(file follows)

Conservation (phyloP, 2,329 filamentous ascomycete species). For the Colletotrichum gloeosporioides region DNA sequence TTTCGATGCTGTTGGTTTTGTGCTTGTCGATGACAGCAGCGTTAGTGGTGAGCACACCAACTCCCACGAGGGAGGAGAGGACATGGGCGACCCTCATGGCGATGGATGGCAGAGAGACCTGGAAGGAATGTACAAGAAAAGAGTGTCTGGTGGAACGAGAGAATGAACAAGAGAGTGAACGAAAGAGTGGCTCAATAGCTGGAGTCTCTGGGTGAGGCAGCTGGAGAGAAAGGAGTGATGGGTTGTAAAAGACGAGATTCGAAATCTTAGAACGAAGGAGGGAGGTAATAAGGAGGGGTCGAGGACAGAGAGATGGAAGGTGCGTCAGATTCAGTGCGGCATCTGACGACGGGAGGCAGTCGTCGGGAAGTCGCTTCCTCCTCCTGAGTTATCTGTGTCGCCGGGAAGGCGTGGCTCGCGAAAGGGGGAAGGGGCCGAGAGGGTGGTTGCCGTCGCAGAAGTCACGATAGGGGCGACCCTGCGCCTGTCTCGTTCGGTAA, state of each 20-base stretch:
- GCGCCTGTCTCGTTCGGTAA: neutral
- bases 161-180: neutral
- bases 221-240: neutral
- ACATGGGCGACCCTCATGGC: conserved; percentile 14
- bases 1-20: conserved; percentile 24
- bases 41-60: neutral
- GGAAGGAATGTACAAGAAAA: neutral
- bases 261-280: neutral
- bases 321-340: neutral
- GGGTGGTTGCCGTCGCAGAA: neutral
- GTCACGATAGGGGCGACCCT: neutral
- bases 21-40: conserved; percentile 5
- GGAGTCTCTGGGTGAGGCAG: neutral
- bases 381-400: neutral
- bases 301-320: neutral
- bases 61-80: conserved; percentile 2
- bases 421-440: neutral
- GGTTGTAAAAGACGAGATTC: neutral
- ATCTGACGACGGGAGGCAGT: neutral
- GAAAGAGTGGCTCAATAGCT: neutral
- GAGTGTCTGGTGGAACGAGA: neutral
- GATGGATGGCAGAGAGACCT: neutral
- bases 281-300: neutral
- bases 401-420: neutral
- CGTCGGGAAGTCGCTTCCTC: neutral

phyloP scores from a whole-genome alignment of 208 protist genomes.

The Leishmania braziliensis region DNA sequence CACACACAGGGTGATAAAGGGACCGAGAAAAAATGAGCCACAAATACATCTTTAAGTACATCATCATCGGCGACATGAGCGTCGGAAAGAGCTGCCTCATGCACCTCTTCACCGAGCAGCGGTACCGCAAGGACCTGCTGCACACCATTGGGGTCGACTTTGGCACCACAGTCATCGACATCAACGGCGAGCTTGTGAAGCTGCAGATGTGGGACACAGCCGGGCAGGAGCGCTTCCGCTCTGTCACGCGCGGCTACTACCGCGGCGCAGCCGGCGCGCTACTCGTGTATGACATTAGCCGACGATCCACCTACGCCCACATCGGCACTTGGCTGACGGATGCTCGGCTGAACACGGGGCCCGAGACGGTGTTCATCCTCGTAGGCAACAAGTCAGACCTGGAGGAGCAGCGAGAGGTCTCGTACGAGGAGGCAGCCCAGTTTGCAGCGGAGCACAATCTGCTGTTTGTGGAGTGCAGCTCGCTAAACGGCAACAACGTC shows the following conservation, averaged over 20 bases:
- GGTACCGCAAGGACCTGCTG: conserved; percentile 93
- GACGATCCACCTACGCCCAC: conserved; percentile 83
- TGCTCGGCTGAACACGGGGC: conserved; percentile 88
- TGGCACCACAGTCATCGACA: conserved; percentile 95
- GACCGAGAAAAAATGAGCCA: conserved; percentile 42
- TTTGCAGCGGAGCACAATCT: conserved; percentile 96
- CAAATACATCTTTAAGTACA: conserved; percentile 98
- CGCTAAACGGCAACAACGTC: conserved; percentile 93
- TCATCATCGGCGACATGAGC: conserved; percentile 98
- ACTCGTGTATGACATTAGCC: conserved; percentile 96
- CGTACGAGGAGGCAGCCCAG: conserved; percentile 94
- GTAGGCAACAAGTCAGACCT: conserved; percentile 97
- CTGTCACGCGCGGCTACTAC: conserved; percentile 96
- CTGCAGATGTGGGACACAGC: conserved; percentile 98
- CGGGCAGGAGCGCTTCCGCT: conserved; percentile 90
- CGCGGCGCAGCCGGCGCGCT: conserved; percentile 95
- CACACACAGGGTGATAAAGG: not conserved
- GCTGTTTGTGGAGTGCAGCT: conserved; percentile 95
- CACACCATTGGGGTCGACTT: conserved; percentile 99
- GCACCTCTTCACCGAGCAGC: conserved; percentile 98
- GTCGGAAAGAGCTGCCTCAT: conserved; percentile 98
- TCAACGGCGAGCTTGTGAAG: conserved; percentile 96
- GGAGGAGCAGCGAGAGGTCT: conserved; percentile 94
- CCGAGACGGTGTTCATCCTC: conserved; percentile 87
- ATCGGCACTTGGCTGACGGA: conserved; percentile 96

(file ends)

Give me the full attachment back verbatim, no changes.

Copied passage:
Conservation (phyloP, 2,329 filamentous ascomycete species). For the Colletotrichum gloeosporioides region DNA sequence TTTCGATGCTGTTGGTTTTGTGCTTGTCGATGACAGCAGCGTTAGTGGTGAGCACACCAACTCCCACGAGGGAGGAGAGGACATGGGCGACCCTCATGGCGATGGATGGCAGAGAGACCTGGAAGGAATGTACAAGAAAAGAGTGTCTGGTGGAACGAGAGAATGAACAAGAGAGTGAACGAAAGAGTGGCTCAATAGCTGGAGTCTCTGGGTGAGGCAGCTGGAGAGAAAGGAGTGATGGGTTGTAAAAGACGAGATTCGAAATCTTAGAACGAAGGAGGGAGGTAATAAGGAGGGGTCGAGGACAGAGAGATGGAAGGTGCGTCAGATTCAGTGCGGCATCTGACGACGGGAGGCAGTCGTCGGGAAGTCGCTTCCTCCTCCTGAGTTATCTGTGTCGCCGGGAAGGCGTGGCTCGCGAAAGGGGGAAGGGGCCGAGAGGGTGGTTGCCGTCGCAGAAGTCACGATAGGGGCGACCCTGCGCCTGTCTCGTTCGGTAA, state of each 20-base stretch:
- GCGCCTGTCTCGTTCGGTAA: neutral
- bases 161-180: neutral
- bases 221-240: neutral
- ACATGGGCGACCCTCATGGC: conserved; percentile 14
- bases 1-20: conserved; percentile 24
- bases 41-60: neutral
- GGAAGGAATGTACAAGAAAA: neutral
- bases 261-280: neutral
- bases 321-340: neutral
- GGGTGGTTGCCGTCGCAGAA: neutral
- GTCACGATAGGGGCGACCCT: neutral
- bases 21-40: conserved; percentile 5
- GGAGTCTCTGGGTGAGGCAG: neutral
- bases 381-400: neutral
- bases 301-320: neutral
- bases 61-80: conserved; percentile 2
- bases 421-440: neutral
- GGTTGTAAAAGACGAGATTC: neutral
- ATCTGACGACGGGAGGCAGT: neutral
- GAAAGAGTGGCTCAATAGCT: neutral
- GAGTGTCTGGTGGAACGAGA: neutral
- GATGGATGGCAGAGAGACCT: neutral
- bases 281-300: neutral
- bases 401-420: neutral
- CGTCGGGAAGTCGCTTCCTC: neutral

phyloP scores from a whole-genome alignment of 208 protist genomes.

The Leishmania braziliensis region DNA sequence CACACACAGGGTGATAAAGGGACCGAGAAAAAATGAGCCACAAATACATCTTTAAGTACATCATCATCGGCGACATGAGCGTCGGAAAGAGCTGCCTCATGCACCTCTTCACCGAGCAGCGGTACCGCAAGGACCTGCTGCACACCATTGGGGTCGACTTTGGCACCACAGTCATCGACATCAACGGCGAGCTTGTGAAGCTGCAGATGTGGGACACAGCCGGGCAGGAGCGCTTCCGCTCTGTCACGCGCGGCTACTACCGCGGCGCAGCCGGCGCGCTACTCGTGTATGACATTAGCCGACGATCCACCTACGCCCACATCGGCACTTGGCTGACGGATGCTCGGCTGAACACGGGGCCCGAGACGGTGTTCATCCTCGTAGGCAACAAGTCAGACCTGGAGGAGCAGCGAGAGGTCTCGTACGAGGAGGCAGCCCAGTTTGCAGCGGAGCACAATCTGCTGTTTGTGGAGTGCAGCTCGCTAAACGGCAACAACGTC shows the following conservation, averaged over 20 bases:
- GGTACCGCAAGGACCTGCTG: conserved; percentile 93
- GACGATCCACCTACGCCCAC: conserved; percentile 83
- TGCTCGGCTGAACACGGGGC: conserved; percentile 88
- TGGCACCACAGTCATCGACA: conserved; percentile 95
- GACCGAGAAAAAATGAGCCA: conserved; percentile 42
- TTTGCAGCGGAGCACAATCT: conserved; percentile 96
- CAAATACATCTTTAAGTACA: conserved; percentile 98
- CGCTAAACGGCAACAACGTC: conserved; percentile 93
- TCATCATCGGCGACATGAGC: conserved; percentile 98
- ACTCGTGTATGACATTAGCC: conserved; percentile 96
- CGTACGAGGAGGCAGCCCAG: conserved; percentile 94
- GTAGGCAACAAGTCAGACCT: conserved; percentile 97
- CTGTCACGCGCGGCTACTAC: conserved; percentile 96
- CTGCAGATGTGGGACACAGC: conserved; percentile 98
- CGGGCAGGAGCGCTTCCGCT: conserved; percentile 90
- CGCGGCGCAGCCGGCGCGCT: conserved; percentile 95
- CACACACAGGGTGATAAAGG: not conserved
- GCTGTTTGTGGAGTGCAGCT: conserved; percentile 95
- CACACCATTGGGGTCGACTT: conserved; percentile 99
- GCACCTCTTCACCGAGCAGC: conserved; percentile 98
- GTCGGAAAGAGCTGCCTCAT: conserved; percentile 98
- TCAACGGCGAGCTTGTGAAG: conserved; percentile 96
- GGAGGAGCAGCGAGAGGTCT: conserved; percentile 94
- CCGAGACGGTGTTCATCCTC: conserved; percentile 87
- ATCGGCACTTGGCTGACGGA: conserved; percentile 96